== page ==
Of course, it had to be some yuppie type that coined that sentiment that he who dies with the most toys wins, perhaps after buying that third jet ski. However, the older I get and the more nostalgic, the more I realize that while there may be some satisfaction in getting an adult toy, that still doesn’t compare to the anticipation of what was seen lying beneath the tinsel-draped branches over a half century’s worth of Christmases ago.
Those treasures often prompted the same yearning devotees of the movie “A Christmas Story” see in Ralphie’s reaction to that Red Ryder BB gun during each year’s airing of the 24-hour marathon on TBS.
For those of you that favor the old movies that run on TCM as much as I do, you’ll recall the final enigmatic utterance of Orson Welles’ character Charles Foster Kane in “Citizen Kane.” It was something that baffled many until it was revealed at the end of a movie. Kane’s final word was “Rosebud,” the name of a cherished childhood gift that once brought him so much joy. Yes, despite all the wealth Kane accumulated in his life, his final memory was of a simple gift that so thrilled him long before there were any adult trappings of success.
And, so in true Rosebud fashion, allow me to take you back so very years ago to the treasures that once could be found under the tree on Christmas morning, long before there were video games and iPads during a time when all phones were rotary and none were considered very smart.
Reflecting back on some of those toys, in those far simpler times, I don’t think parents recognized the potential for injury nearly as much as parents do today. And, that explains those chemistry sets many kiddos of the 1960s received. The sets included vials of dry chemicals, some small beakers and test tubes and litmus paper among some other items designed to turn little Johnny and Sally into the next generation’s most gifted lab coat. Of course, mixing certain chemicals had the potential to create noxious fumes or burn bedroom carpet or perhaps even the skin of those experimenting 10-year-old scientists.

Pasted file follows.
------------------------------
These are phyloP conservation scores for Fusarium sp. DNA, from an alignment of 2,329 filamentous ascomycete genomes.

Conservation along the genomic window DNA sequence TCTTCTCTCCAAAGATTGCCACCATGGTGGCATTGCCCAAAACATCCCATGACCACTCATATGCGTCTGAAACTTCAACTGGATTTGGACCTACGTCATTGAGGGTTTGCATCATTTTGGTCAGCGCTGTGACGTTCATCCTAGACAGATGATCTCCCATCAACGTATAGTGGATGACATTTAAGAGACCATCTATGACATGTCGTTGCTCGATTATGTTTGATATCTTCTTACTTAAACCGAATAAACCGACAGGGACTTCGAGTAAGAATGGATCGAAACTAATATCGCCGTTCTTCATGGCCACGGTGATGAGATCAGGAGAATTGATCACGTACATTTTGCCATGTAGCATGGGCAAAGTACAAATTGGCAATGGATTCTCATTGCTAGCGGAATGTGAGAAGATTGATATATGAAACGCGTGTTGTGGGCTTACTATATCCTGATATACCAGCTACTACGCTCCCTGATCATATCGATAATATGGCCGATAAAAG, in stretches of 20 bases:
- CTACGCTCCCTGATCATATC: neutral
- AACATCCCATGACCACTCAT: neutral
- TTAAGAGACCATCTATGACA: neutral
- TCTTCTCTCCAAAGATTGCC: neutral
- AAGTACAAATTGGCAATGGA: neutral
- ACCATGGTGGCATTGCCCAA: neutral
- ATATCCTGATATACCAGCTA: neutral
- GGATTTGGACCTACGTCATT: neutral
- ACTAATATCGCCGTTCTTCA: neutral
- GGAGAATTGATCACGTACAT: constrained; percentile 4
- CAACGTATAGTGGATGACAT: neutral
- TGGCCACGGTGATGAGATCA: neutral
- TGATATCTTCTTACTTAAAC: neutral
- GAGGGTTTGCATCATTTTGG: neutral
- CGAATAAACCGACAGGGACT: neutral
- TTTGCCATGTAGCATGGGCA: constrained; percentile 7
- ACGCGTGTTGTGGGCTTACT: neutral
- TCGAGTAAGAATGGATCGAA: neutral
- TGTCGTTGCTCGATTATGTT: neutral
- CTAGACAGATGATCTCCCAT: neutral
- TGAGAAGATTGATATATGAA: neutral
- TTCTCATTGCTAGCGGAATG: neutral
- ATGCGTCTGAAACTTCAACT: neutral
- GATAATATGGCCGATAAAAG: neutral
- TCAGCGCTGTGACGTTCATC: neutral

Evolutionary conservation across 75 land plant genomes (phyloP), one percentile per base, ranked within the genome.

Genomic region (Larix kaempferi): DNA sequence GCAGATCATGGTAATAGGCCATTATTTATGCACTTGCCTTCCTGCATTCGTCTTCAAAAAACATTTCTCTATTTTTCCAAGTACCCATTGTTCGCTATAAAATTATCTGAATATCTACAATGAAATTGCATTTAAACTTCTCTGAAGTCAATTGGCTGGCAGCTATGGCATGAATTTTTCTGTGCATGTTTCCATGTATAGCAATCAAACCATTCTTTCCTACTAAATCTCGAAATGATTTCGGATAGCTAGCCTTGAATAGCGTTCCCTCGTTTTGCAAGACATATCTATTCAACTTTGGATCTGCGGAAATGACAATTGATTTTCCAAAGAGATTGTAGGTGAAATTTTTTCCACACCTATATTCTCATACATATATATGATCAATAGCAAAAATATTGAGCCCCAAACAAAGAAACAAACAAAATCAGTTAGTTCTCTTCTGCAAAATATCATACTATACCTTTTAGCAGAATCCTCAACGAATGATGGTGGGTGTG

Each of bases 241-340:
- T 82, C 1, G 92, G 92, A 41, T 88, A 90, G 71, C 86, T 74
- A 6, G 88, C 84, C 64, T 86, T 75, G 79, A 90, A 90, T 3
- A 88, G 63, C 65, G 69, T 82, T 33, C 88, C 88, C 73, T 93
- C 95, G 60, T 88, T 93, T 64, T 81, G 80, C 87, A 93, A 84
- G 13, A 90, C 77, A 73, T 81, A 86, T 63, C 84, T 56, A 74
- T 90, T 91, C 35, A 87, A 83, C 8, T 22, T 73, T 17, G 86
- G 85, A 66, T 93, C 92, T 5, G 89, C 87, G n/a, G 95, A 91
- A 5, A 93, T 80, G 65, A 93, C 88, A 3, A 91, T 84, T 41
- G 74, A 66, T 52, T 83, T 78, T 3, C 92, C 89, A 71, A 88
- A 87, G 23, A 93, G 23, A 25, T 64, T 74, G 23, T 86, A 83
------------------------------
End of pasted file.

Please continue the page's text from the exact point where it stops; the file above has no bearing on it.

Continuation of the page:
But it was the thrills of curiosity mixed with a bit of the unknown as to what we thought would happen if we mixed the this with the that that made that kind of science a whole lot more fun than anything those teachers were giving us in school.
Another common gift that came with potential grave consequences but sure was fun was the wood-burning set with the plug-in stylus that heated white hot and came with pieces of wood with outlines on them. You may recall we were supposed to trace the outlines to create our works of art. The set came with different stylus tips that could be changed out for more intricate and precise artistic expression. I remember that distinctive aroma once that white-hot tip met wood, and I also remember some pretty nasty burns on little arms and hands when the stylus was carelessly handled.
Other toys didn’t carry any threat of injury, such as the Erector Set, a toy which actually, you may be surprised, dates all the way back to 1913, when production began at the Mysto Manufacturing Company in New Haven, Connecticut. Many should recall the miniature metal beams with the holes in them that could be made into some pretty intricate metal structures, like cranes.
To be honest, I never thought I was smart enough for an Erector Set and left that to my pals who I knew were far more mechanically inclined. Even as a child, such was not my forte.
Anyway, I was more of a Lincoln Logs guy. Aided by the advent of the influx of those black-and-white RCAs into many American homes in the mid-1950s, which skyrocketed sales, many should recall those square-notched miniature logs and the familiar green roof pieces that were used to create log cabins and forts.
When I was making those log cabins and forts on the front room floor in our house in the Chicago suburb of Oak Lawn, before our move to Lima in 1958, little did I know that just 25 miles from where I was building is where the toy was conceived in 1916 by an Oak Park architect and toy inventor. His name was John Lloyd Wright, and if that name sounds somewhat familiar, there’s a reason, since he was the son of arguably the most famous architect in American history, Frank Lloyd Wright.
I’m not sure what you’ll find under that tree on Friday morning, but if you’re of a certain age, I’m guessing while you may be pleased with perhaps some new floor liners for your SUV, it won’t come anywhere close to matching that exhilaration you once felt on a snow-covered Christmas morning when you tore open that colorful wrapping paper and took your first look at the toy you most coveted.
For me, it was those Lincoln Logs I remember so fondly. What was yours?
In these most unusual times, I think it’s important we keep those memories alive in the belief that they will sustain us. Here’s wishing you a nostalgically tinged Merry Christmas.
John Grindrod is a regular columnist for The Lima News, a freelance writer and editor and the author of two books. Reach him at email@example.com.